• DeMarcus Cousins rumbled into the Golden 1 Center this week and with that came the closing of a massive chapter in Kings history.

    And no, it’s not all the way closed.  Sacramento will have that conversation each and every time the Kings and Cousins clash for the rest of his career.

    But now that this high-profile game has passed we’re on to the epilogue, and we’ve been given a decent-sized window to peer into the kingdom and see what is what.

    Already, the complaints about Dave Joerger’s rotations have warmed up, but the product has been mostly encouraging and that’s a place this team hasn’t been since the Michael Malone days.

    Still, the Kings leave a decent amount of money on the table when it comes to the business of rebuilding.

    That’s not to say that we’re looking at a fatal flaw in the design — yet — as we’ve discussed this year’s Kings will be judged in the macro-view by how the big pieces develop.

    Does the De’Aaron Fox development vehicle resemble the F-1 racing machine it’s meant to be, or does it plod along within the confines of a high-post, high-school bus ride.

    Against the Pelicans he drew a matchup with Jameer Nelson, who has been a great player in this league but can’t cover Jose Calderon, let alone perhaps the fastest player in the league.

    Rather than spread the floor and let one of their best offensive players create against an obvious mismatch, the Kings went right back into the offense like a bunch of Hoosiers.

    Does Skal Labissiere head in the direction of Chris Bosh or does he spend an entire season waiting in line to ‘earn it?’

    Labissiere has been strong in the minutes he has played, whereas Zach Randolph and Kosta Koufos are who we know they are, and sometimes they haven’t been as effective as the second year player has been.  Will the veteran Entitlement Minutes turn into minutes for the youth, whether they’re earned or bequeathed?

    Can the Kings get Buddy Hield to take better shots, pass the ball faster and can they wrap their heads around the fact that he is a classic Sixth Man?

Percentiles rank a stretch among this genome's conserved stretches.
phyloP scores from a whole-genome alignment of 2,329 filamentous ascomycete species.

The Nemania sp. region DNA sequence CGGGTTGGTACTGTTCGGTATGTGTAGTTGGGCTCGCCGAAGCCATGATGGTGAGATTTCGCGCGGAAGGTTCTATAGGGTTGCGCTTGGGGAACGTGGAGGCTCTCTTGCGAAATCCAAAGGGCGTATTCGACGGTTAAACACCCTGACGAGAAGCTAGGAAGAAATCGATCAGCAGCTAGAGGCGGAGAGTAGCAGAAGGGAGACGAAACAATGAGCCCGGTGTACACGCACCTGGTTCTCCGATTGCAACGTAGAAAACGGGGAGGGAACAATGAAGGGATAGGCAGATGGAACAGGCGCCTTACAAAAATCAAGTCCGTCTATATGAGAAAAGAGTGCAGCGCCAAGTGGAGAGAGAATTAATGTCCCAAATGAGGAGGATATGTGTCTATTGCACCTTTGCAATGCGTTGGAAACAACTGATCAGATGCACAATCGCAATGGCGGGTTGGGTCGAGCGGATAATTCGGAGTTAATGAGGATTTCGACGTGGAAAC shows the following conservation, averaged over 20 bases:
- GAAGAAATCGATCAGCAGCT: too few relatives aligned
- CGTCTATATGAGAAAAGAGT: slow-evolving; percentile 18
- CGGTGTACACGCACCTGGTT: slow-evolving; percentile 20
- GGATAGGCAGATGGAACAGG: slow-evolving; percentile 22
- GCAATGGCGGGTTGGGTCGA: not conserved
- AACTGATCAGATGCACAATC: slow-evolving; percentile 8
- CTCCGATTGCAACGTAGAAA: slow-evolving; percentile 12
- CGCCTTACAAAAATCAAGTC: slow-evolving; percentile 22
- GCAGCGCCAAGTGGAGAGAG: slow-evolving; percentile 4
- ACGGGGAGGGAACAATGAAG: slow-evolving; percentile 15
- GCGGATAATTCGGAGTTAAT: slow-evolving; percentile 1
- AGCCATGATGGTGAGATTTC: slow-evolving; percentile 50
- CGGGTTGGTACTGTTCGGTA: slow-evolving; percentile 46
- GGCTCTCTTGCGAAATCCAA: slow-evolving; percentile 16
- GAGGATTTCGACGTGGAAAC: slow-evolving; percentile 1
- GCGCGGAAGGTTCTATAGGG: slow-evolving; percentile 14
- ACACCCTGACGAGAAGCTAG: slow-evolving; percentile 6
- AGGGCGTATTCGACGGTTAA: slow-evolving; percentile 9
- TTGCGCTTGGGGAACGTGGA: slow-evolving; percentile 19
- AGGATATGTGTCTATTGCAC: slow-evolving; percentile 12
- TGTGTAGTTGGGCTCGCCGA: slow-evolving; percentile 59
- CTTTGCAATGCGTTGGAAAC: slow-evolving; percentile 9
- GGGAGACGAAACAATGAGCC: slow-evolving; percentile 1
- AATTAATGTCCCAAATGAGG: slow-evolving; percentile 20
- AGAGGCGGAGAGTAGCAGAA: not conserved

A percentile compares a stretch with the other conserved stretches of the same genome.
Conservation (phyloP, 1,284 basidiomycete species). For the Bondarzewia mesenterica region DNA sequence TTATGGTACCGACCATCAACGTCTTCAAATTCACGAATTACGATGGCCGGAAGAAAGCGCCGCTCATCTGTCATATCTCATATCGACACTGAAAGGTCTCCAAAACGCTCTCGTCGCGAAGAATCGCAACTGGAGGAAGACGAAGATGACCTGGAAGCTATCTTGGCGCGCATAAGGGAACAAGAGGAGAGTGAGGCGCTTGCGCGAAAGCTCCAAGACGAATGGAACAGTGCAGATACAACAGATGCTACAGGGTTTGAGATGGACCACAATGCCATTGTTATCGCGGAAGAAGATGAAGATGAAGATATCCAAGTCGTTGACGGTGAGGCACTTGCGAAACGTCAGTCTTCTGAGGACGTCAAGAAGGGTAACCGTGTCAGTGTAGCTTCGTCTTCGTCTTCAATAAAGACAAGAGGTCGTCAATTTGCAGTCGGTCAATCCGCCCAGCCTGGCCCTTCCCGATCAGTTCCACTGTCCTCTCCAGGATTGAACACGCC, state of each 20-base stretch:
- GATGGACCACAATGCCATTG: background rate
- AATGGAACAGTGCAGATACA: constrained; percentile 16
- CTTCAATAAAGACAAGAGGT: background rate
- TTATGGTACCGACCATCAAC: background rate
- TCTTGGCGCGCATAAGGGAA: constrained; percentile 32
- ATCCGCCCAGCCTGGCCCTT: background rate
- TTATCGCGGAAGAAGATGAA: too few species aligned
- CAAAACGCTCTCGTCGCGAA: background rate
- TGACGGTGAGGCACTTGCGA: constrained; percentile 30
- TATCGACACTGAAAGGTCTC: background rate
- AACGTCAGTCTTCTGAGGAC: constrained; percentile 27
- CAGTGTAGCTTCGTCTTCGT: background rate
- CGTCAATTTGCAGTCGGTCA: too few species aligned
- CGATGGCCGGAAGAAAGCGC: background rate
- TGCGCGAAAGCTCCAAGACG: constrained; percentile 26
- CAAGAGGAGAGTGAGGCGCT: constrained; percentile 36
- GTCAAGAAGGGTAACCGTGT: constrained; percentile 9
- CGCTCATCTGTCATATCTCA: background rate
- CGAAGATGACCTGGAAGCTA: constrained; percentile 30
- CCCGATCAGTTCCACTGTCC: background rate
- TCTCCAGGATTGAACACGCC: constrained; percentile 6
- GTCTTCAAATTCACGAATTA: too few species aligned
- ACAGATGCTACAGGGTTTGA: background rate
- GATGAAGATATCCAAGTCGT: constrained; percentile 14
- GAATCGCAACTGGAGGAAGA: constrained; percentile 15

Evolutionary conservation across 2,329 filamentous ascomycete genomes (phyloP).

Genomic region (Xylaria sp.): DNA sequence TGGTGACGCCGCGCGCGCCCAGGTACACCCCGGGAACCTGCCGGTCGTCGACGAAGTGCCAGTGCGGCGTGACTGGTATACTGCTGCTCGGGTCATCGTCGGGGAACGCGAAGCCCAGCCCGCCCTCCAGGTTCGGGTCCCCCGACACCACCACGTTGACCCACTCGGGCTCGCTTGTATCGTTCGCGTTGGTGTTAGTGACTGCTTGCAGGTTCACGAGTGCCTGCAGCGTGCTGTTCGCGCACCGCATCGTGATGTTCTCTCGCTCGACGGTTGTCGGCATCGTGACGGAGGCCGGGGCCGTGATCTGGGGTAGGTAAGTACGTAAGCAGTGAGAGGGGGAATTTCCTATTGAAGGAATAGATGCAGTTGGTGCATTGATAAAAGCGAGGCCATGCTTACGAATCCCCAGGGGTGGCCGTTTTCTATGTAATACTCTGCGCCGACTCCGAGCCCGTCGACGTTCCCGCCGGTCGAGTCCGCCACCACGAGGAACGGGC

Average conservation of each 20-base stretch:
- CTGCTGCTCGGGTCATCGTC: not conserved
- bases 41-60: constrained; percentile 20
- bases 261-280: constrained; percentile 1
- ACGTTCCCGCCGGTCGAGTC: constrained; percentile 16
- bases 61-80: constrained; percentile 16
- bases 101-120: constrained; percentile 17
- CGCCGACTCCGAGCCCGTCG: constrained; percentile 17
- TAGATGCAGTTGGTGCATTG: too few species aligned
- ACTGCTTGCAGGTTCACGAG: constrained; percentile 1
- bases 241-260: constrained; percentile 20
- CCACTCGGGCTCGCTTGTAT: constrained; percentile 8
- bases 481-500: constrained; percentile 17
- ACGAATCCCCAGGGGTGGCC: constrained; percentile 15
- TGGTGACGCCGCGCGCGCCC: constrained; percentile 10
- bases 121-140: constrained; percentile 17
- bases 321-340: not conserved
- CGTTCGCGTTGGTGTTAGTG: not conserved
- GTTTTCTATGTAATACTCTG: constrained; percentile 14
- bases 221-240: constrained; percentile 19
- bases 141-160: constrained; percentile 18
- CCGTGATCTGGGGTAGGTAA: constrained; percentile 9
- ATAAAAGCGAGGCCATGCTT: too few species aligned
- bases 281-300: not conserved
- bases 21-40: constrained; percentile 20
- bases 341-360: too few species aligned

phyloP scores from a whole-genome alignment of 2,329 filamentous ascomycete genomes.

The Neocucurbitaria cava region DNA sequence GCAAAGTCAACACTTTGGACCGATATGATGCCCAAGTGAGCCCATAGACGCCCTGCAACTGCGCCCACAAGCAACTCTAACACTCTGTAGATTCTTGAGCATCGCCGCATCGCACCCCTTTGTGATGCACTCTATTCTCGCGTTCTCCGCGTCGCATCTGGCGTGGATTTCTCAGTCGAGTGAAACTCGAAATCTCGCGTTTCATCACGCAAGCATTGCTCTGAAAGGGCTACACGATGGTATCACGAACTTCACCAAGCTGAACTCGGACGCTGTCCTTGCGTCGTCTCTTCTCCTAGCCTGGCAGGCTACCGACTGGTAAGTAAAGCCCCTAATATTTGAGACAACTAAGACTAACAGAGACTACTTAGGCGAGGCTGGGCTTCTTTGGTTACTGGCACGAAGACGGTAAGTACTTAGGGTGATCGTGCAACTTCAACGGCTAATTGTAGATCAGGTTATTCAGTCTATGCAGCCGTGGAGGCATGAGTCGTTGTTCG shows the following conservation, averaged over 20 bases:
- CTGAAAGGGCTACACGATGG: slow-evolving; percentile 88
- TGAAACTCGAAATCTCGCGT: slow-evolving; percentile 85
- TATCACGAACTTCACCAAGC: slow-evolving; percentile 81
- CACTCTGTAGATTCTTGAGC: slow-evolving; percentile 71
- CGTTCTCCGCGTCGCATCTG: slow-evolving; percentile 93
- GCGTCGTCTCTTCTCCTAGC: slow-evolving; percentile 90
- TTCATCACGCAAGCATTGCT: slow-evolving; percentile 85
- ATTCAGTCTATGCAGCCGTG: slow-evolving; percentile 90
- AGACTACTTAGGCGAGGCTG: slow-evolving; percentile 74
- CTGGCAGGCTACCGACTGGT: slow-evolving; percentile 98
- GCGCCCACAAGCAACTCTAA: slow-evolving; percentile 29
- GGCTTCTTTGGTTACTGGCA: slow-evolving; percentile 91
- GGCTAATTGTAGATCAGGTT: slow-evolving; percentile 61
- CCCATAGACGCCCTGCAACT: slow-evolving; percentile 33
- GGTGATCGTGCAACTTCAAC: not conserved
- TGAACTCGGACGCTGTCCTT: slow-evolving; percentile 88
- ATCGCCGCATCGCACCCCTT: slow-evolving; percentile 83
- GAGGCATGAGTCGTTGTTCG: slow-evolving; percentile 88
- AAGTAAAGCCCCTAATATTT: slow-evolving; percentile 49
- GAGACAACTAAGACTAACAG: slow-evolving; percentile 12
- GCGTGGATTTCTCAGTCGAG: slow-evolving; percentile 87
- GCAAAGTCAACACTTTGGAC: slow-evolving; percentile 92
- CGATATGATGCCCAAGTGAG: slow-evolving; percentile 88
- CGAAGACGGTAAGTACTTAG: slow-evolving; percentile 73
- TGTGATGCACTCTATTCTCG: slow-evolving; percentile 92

His defense has improved but he’s still a work in progress when it comes to all things not related to scoring.  Sticking him into some defensive bench lineups would go a long way toward optimizing his talents.

    Will the acquisition of George Hill prove to be a good fit for this squad?  Yes, he surely appreciates (and deserved) the money he received but eventually Hill wants to be a part of the vision he was sold upon during free agency.

    His slow start has raised questions about whether or not he’s healthy (already), but more notably is the system going to wash over him and render him just another Kings player.

    He has $19 million reasons lording over his lack of production and no amount of veteran leadership he provides is going to make that go away for anybody involved.

    As for the system, it has actually been an improvement for Joerger and the Kings to start this season so the news isn’t all bad on the front.

    Rather than forcing Horns sets with two bigs at the elbows, they’ve popped a big out of the formation and that has created more space for everybody to operate.

    The sets have been crisp at times and multi-faceted, but the larger issue is that so much decision-making gets run through non-threats in Willie Cauley-Stein and Kosta Koufos that too many possessions grind to a halt.

    Randolph has brought an important element of tempo via his extended-post game and that’s an important change-up for Joerger to have in his arsenal.  If the matchup presents itself and especially if the team needs to settle down, they can at least put a defense on its heels for a few seconds.

    Still, there are players like Hill, Fox and Bogdan Bogdanovic that can thrive in the pick-and-roll, and the guys defenses fear because of their physical attributes — players like Cauley-Stein and Labissiere — they’re not being paired into that action because that action is usually secondary to the dribble-handoff and off-ball pindowns that the bigs in this offense facilitate.